- Series: Vintage Contemporaries
- Paperback: 192 pages
- Publisher: Vintage; First Paperback Edition edition (January 5, 2010)
- Language: English
- ISBN-10: 0307475174
- ISBN-13: 978-0307475176
- Product Dimensions: 5.2 x 0.4 x 8 inches
- Shipping Weight: 7.2 ounces (View shipping rates and policies)
- Average Customer Review: 17 customer reviews
- Amazon Best Sellers Rank: #391,318 in Books (See Top 100 in Books)
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The Theory of Light and Matter (Vintage Contemporaries) Paperback – January 5, 2010
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From Publishers Weekly
The narrators of Porter's Flannery O'Connor Award–winning collection tend to be young and clear-eyed beyond their years as they give voice to the secrets—family, their own—that haunt them. In the opening story, Hole, the narrator ruminates on the loss of a childhood friend and the slippery nature of guilt, memory and truth. In Storms, a young man considers his relationship with a troubled sister, who abandoned her fiancé in Spain without a passport or money. The narrator of River Dog wonders if he should or could hate his brother for the things he did to other people, and for what they did to his brother. In the title story, a young woman ponders the nature of a May/December romance. If the events and secrets of these characters' pasts have not overtaken their lives, then their reverberations still threaten to corrupt the years yet to come. Throughout, Porter shows how love and pain often come hand in hand. (Oct.)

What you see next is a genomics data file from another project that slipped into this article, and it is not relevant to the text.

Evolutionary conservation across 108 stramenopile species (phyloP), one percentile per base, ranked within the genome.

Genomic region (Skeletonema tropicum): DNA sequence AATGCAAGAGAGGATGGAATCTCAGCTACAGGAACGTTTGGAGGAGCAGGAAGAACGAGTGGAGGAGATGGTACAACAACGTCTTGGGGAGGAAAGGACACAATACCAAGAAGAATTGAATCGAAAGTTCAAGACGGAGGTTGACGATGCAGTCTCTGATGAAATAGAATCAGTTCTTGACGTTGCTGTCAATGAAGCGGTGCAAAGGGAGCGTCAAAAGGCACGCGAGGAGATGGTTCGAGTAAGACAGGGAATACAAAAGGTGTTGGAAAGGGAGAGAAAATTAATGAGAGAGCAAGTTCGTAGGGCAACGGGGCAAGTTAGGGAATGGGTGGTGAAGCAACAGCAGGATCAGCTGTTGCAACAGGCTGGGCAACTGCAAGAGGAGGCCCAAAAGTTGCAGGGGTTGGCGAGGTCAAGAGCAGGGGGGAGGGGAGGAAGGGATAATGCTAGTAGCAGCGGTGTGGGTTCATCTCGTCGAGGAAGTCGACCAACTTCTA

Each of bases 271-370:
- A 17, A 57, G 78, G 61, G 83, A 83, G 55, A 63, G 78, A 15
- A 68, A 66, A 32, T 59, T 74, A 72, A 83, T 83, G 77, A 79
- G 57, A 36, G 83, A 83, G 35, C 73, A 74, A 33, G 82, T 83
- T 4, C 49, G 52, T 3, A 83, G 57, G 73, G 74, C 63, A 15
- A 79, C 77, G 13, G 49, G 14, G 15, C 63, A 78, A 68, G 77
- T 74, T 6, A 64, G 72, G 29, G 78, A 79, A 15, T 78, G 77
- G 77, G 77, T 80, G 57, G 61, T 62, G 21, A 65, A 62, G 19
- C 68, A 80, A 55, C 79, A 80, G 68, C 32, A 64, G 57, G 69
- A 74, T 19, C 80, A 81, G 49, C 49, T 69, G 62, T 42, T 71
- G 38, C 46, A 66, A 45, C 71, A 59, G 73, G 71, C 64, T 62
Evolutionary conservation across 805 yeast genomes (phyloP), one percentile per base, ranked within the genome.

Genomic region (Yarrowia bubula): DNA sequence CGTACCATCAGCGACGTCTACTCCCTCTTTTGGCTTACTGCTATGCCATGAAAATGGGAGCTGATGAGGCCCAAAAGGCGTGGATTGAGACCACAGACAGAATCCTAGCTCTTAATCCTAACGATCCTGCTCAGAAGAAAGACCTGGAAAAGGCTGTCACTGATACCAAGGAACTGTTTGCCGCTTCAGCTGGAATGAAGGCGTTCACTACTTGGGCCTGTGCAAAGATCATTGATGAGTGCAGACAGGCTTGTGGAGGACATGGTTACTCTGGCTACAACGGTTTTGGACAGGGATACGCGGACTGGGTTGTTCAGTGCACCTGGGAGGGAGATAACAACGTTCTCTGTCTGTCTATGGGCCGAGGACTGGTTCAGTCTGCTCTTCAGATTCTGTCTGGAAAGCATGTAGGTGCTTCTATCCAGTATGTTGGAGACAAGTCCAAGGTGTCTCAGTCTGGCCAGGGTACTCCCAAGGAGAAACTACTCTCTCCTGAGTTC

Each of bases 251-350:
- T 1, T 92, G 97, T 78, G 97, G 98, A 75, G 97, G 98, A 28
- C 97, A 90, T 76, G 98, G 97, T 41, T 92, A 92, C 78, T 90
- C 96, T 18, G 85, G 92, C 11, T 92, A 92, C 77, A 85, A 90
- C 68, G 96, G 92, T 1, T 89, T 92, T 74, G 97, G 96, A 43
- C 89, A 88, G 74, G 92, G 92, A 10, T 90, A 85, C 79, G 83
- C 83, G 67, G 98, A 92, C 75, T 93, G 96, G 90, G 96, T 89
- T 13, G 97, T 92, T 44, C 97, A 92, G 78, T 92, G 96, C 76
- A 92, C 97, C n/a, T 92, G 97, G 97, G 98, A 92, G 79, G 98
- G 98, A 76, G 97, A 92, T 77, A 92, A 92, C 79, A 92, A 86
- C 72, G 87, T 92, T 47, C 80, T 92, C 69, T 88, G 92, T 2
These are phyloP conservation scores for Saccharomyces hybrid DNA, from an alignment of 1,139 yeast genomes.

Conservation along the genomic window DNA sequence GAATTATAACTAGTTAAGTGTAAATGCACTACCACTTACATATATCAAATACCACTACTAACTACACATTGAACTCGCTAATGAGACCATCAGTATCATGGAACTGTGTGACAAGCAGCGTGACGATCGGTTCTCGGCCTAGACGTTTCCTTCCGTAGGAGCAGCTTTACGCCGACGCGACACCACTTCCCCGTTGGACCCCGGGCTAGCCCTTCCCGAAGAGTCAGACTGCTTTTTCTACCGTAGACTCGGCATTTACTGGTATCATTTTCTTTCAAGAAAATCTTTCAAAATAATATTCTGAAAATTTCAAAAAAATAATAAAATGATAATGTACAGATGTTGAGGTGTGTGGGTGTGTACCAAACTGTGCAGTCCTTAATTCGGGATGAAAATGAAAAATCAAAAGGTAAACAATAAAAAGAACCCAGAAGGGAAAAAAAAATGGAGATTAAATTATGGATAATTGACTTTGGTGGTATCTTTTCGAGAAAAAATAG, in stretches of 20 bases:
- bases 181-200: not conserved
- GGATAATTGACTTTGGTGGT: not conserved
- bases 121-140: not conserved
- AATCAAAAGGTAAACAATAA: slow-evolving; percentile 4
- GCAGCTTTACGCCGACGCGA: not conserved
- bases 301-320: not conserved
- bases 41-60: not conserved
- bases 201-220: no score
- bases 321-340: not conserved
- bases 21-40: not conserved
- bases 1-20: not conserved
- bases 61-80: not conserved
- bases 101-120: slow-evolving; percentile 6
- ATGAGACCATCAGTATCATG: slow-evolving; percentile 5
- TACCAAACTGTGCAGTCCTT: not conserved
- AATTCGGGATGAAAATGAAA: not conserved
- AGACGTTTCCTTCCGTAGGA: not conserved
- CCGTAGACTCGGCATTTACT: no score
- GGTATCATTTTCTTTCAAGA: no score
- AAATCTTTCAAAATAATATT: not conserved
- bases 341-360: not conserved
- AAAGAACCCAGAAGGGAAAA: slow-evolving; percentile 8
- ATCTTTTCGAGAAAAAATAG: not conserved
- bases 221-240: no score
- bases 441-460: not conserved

Copyright © Reed Business Information, a division of Reed Elsevier Inc. All rights reserved. --This text refers to the Hardcover edition.
Some writing is like taking a sip of the clearest mountain spring water: quenching, even though you’ve had water before. There are no new themes or revelations in Porter’s debut, winner of this year’s Flannery O’Connor Award for Short Fiction—just the dalliances of suburban couples, the reminiscences of childhood, middle-class boredom, and academic affairs. Luckily he rescues his characters from the short-story doldrums, where plots might otherwise be known by rote. With clear, strong prose marked by devious underpinnings, Porter’s style is straightforward, his characters careful narrators treading above a murky pool. “Hole” recounts a shocking accident: two boys, summertime chores, and a sudden death in an illegal manhole. The two teenage boys in “Departure” spend a summer making idle attempts to date beautiful Amish girls; and in the title story, a college student is torn between the boy she hopes to marry and the secret, innocent affair she is having with an older professor. What these stories share is the haunting lull of memory and its deceptive, shadowy recall. --Emily Cook --This text refers to the Hardcover edition.
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Top customer reviews
Each story was totally original and engrossing and took me on a journey where I had no premonition of how it would end.
Andrew Porter has incredible insight to write so eloquently in the title story of the female experience in a relationship beteen a young woman and an older man, this story was beautifully told and the ending was full of pathos.
All the other stories were equally as good and I would highly recommend this book to lovers of short stories.